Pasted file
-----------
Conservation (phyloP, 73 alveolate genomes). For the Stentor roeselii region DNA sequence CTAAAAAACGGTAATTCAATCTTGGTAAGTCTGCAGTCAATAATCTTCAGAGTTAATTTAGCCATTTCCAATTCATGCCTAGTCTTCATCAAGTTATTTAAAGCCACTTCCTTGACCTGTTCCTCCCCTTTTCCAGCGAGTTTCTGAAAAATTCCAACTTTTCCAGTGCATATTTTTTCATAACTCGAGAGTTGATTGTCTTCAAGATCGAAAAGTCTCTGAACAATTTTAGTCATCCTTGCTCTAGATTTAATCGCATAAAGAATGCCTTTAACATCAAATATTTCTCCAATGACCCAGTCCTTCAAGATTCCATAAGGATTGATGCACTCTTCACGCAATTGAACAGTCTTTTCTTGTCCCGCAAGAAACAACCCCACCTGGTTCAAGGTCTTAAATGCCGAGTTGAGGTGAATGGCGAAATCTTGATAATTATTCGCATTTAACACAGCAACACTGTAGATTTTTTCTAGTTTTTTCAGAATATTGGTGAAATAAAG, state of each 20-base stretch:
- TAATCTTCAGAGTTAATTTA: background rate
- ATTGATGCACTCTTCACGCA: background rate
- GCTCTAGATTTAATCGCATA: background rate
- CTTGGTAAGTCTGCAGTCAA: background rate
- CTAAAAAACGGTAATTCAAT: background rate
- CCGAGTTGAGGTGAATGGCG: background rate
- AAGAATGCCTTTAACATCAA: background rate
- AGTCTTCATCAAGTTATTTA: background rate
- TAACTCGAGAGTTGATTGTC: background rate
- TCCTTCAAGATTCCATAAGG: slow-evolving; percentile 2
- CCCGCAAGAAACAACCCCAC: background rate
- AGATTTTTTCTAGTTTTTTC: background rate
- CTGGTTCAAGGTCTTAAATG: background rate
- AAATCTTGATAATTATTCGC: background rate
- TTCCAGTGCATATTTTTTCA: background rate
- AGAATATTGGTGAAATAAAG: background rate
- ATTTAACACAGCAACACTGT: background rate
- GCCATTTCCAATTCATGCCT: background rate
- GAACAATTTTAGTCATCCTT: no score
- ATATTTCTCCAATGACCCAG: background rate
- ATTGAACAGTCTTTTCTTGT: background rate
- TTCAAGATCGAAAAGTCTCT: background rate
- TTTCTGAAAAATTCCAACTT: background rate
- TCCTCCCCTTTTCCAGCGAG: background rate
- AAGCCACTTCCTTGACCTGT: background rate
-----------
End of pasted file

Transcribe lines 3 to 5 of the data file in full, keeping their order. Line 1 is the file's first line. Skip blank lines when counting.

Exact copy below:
- ATTGATGCACTCTTCACGCA: background rate
- GCTCTAGATTTAATCGCATA: background rate
- CTTGGTAAGTCTGCAGTCAA: background rate